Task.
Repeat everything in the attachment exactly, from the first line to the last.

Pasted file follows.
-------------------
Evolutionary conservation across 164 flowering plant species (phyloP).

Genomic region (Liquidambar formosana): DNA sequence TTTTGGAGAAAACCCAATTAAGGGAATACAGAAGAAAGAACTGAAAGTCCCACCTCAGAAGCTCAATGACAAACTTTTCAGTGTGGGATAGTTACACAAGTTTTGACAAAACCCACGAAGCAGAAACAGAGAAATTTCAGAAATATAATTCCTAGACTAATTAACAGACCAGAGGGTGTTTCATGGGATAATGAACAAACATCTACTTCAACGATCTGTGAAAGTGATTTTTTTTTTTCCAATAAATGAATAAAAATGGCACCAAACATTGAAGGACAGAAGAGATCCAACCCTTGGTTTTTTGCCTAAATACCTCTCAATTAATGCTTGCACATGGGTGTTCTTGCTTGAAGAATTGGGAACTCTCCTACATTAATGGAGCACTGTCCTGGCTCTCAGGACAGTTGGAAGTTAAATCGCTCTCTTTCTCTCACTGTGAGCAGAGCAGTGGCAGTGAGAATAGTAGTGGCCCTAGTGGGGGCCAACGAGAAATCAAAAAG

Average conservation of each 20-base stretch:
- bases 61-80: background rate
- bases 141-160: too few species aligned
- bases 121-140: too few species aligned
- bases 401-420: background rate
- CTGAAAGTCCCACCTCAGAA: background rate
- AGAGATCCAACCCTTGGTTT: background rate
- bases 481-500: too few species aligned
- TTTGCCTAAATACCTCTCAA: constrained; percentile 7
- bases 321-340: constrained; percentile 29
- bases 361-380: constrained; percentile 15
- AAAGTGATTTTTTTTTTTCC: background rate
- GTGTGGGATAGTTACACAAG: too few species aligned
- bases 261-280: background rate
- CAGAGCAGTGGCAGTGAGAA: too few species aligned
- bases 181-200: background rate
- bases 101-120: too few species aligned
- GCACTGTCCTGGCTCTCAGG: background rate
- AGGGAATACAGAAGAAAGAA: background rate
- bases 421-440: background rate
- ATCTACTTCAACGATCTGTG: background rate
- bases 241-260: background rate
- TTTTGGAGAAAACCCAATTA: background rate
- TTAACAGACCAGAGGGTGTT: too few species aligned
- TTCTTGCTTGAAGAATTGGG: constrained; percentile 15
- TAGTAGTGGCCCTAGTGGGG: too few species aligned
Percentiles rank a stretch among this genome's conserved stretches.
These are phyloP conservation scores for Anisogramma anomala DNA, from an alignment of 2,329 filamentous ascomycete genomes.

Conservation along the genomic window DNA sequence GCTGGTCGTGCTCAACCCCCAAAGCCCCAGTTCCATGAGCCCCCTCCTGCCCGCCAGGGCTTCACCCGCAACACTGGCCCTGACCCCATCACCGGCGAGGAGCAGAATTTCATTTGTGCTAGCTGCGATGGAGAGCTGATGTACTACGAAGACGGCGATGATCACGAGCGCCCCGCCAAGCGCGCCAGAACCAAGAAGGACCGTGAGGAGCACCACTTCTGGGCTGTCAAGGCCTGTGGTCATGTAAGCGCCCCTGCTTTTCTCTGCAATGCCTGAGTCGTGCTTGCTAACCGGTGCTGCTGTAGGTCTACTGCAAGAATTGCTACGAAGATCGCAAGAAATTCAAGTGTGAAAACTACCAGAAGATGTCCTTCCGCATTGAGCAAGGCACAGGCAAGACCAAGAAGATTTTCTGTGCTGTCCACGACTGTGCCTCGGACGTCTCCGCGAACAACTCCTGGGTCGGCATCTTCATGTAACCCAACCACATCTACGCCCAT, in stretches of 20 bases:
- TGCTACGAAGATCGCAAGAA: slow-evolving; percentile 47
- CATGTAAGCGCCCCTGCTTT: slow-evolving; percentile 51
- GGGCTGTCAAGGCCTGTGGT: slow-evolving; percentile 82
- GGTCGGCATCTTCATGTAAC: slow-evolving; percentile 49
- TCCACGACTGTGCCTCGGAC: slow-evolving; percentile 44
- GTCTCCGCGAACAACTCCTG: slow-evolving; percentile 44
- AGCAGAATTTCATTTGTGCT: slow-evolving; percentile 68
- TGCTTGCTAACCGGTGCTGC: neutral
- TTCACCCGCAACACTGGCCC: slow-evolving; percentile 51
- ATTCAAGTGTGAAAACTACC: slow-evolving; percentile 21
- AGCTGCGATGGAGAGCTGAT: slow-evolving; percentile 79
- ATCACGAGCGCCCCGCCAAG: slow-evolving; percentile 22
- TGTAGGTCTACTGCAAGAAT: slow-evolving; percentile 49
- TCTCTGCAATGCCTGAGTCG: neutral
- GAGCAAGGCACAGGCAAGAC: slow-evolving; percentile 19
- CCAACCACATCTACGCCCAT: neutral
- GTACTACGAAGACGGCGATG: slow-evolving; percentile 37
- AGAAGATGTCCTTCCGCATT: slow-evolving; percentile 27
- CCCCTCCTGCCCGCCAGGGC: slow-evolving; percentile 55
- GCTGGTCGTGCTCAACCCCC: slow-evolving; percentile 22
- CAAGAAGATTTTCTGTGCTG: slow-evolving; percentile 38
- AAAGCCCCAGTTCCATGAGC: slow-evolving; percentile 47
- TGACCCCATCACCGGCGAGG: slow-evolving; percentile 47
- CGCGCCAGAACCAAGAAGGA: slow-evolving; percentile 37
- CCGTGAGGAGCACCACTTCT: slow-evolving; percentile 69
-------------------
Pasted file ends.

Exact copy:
Evolutionary conservation across 164 flowering plant species (phyloP).

Genomic region (Liquidambar formosana): DNA sequence TTTTGGAGAAAACCCAATTAAGGGAATACAGAAGAAAGAACTGAAAGTCCCACCTCAGAAGCTCAATGACAAACTTTTCAGTGTGGGATAGTTACACAAGTTTTGACAAAACCCACGAAGCAGAAACAGAGAAATTTCAGAAATATAATTCCTAGACTAATTAACAGACCAGAGGGTGTTTCATGGGATAATGAACAAACATCTACTTCAACGATCTGTGAAAGTGATTTTTTTTTTTCCAATAAATGAATAAAAATGGCACCAAACATTGAAGGACAGAAGAGATCCAACCCTTGGTTTTTTGCCTAAATACCTCTCAATTAATGCTTGCACATGGGTGTTCTTGCTTGAAGAATTGGGAACTCTCCTACATTAATGGAGCACTGTCCTGGCTCTCAGGACAGTTGGAAGTTAAATCGCTCTCTTTCTCTCACTGTGAGCAGAGCAGTGGCAGTGAGAATAGTAGTGGCCCTAGTGGGGGCCAACGAGAAATCAAAAAG

Average conservation of each 20-base stretch:
- bases 61-80: background rate
- bases 141-160: too few species aligned
- bases 121-140: too few species aligned
- bases 401-420: background rate
- CTGAAAGTCCCACCTCAGAA: background rate
- AGAGATCCAACCCTTGGTTT: background rate
- bases 481-500: too few species aligned
- TTTGCCTAAATACCTCTCAA: constrained; percentile 7
- bases 321-340: constrained; percentile 29
- bases 361-380: constrained; percentile 15
- AAAGTGATTTTTTTTTTTCC: background rate
- GTGTGGGATAGTTACACAAG: too few species aligned
- bases 261-280: background rate
- CAGAGCAGTGGCAGTGAGAA: too few species aligned
- bases 181-200: background rate
- bases 101-120: too few species aligned
- GCACTGTCCTGGCTCTCAGG: background rate
- AGGGAATACAGAAGAAAGAA: background rate
- bases 421-440: background rate
- ATCTACTTCAACGATCTGTG: background rate
- bases 241-260: background rate
- TTTTGGAGAAAACCCAATTA: background rate
- TTAACAGACCAGAGGGTGTT: too few species aligned
- TTCTTGCTTGAAGAATTGGG: constrained; percentile 15
- TAGTAGTGGCCCTAGTGGGG: too few species aligned
Percentiles rank a stretch among this genome's conserved stretches.
These are phyloP conservation scores for Anisogramma anomala DNA, from an alignment of 2,329 filamentous ascomycete genomes.

Conservation along the genomic window DNA sequence GCTGGTCGTGCTCAACCCCCAAAGCCCCAGTTCCATGAGCCCCCTCCTGCCCGCCAGGGCTTCACCCGCAACACTGGCCCTGACCCCATCACCGGCGAGGAGCAGAATTTCATTTGTGCTAGCTGCGATGGAGAGCTGATGTACTACGAAGACGGCGATGATCACGAGCGCCCCGCCAAGCGCGCCAGAACCAAGAAGGACCGTGAGGAGCACCACTTCTGGGCTGTCAAGGCCTGTGGTCATGTAAGCGCCCCTGCTTTTCTCTGCAATGCCTGAGTCGTGCTTGCTAACCGGTGCTGCTGTAGGTCTACTGCAAGAATTGCTACGAAGATCGCAAGAAATTCAAGTGTGAAAACTACCAGAAGATGTCCTTCCGCATTGAGCAAGGCACAGGCAAGACCAAGAAGATTTTCTGTGCTGTCCACGACTGTGCCTCGGACGTCTCCGCGAACAACTCCTGGGTCGGCATCTTCATGTAACCCAACCACATCTACGCCCAT, in stretches of 20 bases:
- TGCTACGAAGATCGCAAGAA: slow-evolving; percentile 47
- CATGTAAGCGCCCCTGCTTT: slow-evolving; percentile 51
- GGGCTGTCAAGGCCTGTGGT: slow-evolving; percentile 82
- GGTCGGCATCTTCATGTAAC: slow-evolving; percentile 49
- TCCACGACTGTGCCTCGGAC: slow-evolving; percentile 44
- GTCTCCGCGAACAACTCCTG: slow-evolving; percentile 44
- AGCAGAATTTCATTTGTGCT: slow-evolving; percentile 68
- TGCTTGCTAACCGGTGCTGC: neutral
- TTCACCCGCAACACTGGCCC: slow-evolving; percentile 51
- ATTCAAGTGTGAAAACTACC: slow-evolving; percentile 21
- AGCTGCGATGGAGAGCTGAT: slow-evolving; percentile 79
- ATCACGAGCGCCCCGCCAAG: slow-evolving; percentile 22
- TGTAGGTCTACTGCAAGAAT: slow-evolving; percentile 49
- TCTCTGCAATGCCTGAGTCG: neutral
- GAGCAAGGCACAGGCAAGAC: slow-evolving; percentile 19
- CCAACCACATCTACGCCCAT: neutral
- GTACTACGAAGACGGCGATG: slow-evolving; percentile 37
- AGAAGATGTCCTTCCGCATT: slow-evolving; percentile 27
- CCCCTCCTGCCCGCCAGGGC: slow-evolving; percentile 55
- GCTGGTCGTGCTCAACCCCC: slow-evolving; percentile 22
- CAAGAAGATTTTCTGTGCTG: slow-evolving; percentile 38
- AAAGCCCCAGTTCCATGAGC: slow-evolving; percentile 47
- TGACCCCATCACCGGCGAGG: slow-evolving; percentile 47
- CGCGCCAGAACCAAGAAGGA: slow-evolving; percentile 37
- CCGTGAGGAGCACCACTTCT: slow-evolving; percentile 69